She knew the Creminians had secret ways. Her mother told stories of the dead coming to life. It was a long time ago, but the ancient practices held the key to immortality and reanimation of the deceased.  “Hold on my love,” she shouts across the divide. “I will spend my life finding The Way.”

This could be an excerpt from a modern love story. It’s a story of unrequited love. Victoria’s life and well-being depend on her lover’s existence. Unfortunately this is the illusion of the western way. We worship the idea that the love of a special person will bring delight to our world, fill our hearts with love, and give meaning and purpose to our lives.

Looking for a partner to fulfill our lives is like eating fast food. Fast food will fill you up for a while, even bring a smile, but if all one eats is fast food, then their health will eventually suffer. The body needs natural whole foods on a regular basis to flourish.

We need more than the love of a partner to feed the soul. Romantic love is not a soul-lution. It is not a bad thing,; it is just a fleeting thing. It is a groovy kind of love, as the song says, but romantic love is the fast food of love. Being in the presence of one who deeply loves himself or herself and one who knows their true identity, brings us much closer to love than when we are with one who expresses their undying affection for us.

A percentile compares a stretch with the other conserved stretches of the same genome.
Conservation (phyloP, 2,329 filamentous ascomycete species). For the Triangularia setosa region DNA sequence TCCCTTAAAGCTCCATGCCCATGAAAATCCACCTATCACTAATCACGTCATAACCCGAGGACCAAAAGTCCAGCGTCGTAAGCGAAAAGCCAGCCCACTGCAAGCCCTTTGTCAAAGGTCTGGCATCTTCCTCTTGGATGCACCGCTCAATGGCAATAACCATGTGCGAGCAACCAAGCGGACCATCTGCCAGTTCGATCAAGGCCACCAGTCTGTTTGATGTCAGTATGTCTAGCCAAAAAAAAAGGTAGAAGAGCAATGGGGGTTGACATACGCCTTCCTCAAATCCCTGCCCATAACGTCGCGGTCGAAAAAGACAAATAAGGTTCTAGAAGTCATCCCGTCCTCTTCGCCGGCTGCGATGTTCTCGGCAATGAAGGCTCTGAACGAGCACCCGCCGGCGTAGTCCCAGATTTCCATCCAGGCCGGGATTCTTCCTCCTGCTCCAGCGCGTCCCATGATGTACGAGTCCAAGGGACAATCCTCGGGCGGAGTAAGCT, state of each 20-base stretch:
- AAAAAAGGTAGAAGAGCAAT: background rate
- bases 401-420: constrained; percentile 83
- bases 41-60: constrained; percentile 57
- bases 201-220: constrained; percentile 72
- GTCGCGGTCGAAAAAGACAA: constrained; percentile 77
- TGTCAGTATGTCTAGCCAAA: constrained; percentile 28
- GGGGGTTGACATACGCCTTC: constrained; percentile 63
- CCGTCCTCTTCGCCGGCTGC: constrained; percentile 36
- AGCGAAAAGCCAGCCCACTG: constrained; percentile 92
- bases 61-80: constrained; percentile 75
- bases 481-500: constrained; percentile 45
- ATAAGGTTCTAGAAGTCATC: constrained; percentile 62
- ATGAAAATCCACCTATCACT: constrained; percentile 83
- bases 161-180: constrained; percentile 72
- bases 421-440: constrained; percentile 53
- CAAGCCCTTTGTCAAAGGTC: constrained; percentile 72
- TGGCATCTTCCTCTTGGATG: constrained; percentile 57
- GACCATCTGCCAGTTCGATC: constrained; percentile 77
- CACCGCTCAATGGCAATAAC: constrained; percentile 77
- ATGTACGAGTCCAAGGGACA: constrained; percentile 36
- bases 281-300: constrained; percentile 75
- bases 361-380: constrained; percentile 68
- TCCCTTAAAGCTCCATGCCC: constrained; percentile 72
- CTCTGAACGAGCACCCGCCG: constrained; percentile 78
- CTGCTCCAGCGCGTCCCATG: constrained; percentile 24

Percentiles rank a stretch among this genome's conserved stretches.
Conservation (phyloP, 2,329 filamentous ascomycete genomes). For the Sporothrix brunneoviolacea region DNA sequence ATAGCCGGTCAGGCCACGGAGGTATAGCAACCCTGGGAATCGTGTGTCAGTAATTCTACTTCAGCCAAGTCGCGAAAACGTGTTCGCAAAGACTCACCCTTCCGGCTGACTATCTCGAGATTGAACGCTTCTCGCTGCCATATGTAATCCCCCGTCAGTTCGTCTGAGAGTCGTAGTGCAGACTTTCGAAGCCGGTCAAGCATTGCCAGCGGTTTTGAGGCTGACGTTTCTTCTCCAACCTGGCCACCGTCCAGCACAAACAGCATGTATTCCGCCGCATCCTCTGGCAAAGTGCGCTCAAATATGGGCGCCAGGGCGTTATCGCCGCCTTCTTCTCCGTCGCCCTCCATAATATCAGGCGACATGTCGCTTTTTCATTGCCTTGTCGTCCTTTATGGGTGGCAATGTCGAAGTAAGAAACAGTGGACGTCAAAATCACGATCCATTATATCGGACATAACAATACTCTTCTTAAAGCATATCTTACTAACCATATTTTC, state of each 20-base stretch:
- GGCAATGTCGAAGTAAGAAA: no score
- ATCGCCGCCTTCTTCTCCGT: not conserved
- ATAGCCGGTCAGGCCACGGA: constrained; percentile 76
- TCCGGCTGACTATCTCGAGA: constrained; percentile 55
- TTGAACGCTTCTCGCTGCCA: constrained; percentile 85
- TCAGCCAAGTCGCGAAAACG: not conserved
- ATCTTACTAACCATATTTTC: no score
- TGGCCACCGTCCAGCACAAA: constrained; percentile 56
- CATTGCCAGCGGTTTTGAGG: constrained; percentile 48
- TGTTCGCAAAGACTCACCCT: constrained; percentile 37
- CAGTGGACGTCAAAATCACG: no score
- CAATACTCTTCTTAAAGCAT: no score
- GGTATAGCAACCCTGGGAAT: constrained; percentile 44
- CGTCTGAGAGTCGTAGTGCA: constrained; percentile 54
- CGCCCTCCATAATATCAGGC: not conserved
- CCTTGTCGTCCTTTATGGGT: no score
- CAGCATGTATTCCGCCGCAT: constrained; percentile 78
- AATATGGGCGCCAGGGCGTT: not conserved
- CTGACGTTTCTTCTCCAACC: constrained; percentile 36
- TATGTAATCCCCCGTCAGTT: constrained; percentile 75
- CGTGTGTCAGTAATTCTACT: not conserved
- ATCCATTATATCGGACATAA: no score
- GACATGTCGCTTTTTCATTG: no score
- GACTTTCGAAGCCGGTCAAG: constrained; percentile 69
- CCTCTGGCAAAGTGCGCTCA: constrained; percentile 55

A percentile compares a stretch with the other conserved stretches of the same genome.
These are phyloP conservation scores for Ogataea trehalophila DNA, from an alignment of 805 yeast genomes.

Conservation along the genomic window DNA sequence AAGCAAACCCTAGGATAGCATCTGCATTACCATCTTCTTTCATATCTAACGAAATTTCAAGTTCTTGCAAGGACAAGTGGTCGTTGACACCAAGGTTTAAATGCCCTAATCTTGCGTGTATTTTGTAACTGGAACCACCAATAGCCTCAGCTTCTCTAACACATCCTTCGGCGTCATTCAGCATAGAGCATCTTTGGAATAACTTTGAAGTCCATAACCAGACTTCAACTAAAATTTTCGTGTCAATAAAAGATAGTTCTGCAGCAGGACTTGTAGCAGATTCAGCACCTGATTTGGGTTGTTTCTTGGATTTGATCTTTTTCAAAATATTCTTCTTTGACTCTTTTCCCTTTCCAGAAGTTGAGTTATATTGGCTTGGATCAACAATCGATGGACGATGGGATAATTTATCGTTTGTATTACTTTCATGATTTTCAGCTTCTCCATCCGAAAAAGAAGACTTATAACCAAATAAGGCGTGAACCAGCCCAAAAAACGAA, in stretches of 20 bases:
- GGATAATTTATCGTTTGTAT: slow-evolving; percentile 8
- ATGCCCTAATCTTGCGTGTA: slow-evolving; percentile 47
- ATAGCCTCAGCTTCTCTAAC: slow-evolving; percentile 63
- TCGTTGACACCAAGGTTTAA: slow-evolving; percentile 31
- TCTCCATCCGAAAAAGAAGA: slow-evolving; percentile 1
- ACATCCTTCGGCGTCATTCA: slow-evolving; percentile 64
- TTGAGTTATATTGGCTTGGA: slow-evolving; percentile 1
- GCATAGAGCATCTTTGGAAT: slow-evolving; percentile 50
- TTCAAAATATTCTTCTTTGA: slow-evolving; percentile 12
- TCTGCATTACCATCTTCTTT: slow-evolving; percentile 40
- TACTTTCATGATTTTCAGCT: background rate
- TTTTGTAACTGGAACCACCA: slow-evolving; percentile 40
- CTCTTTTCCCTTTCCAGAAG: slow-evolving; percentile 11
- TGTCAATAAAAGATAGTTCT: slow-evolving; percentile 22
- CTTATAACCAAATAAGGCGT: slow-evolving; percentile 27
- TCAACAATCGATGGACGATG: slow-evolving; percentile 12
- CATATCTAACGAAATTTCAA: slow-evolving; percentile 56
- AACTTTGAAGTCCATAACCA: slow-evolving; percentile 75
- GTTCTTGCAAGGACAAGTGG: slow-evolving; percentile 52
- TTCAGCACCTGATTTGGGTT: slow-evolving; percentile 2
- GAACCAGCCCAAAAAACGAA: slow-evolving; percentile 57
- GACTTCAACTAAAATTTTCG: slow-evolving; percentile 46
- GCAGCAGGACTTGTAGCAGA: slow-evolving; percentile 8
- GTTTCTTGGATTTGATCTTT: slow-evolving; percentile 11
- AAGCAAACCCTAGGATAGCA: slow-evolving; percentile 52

Doesn’t it feel good to be around someone who loves all of life, including themselves and others? They have nothing to prove and don’t need to get anything from anyone. They don’t live life with a hidden agenda. People flock to gurus because of the nourishing love that flows from such self-realized saints, but ultimately the saint points the disciple in another direction. The guru points them back to themselves and illuminates the disciple so s/he can see the light within.
The New Year is a time of reflection. What is my life about? Why am I here? How should I spend my time and energy? Ultimately the question that puts an end to all questioning is, “Who am I?” These are the questions that allow us to bring accountability to our lives and the questions that open the door to a real soul- lution. Forget the worn out questions like: “Why am I not rich, successful, loved, or appreciated?” These are dead end questions.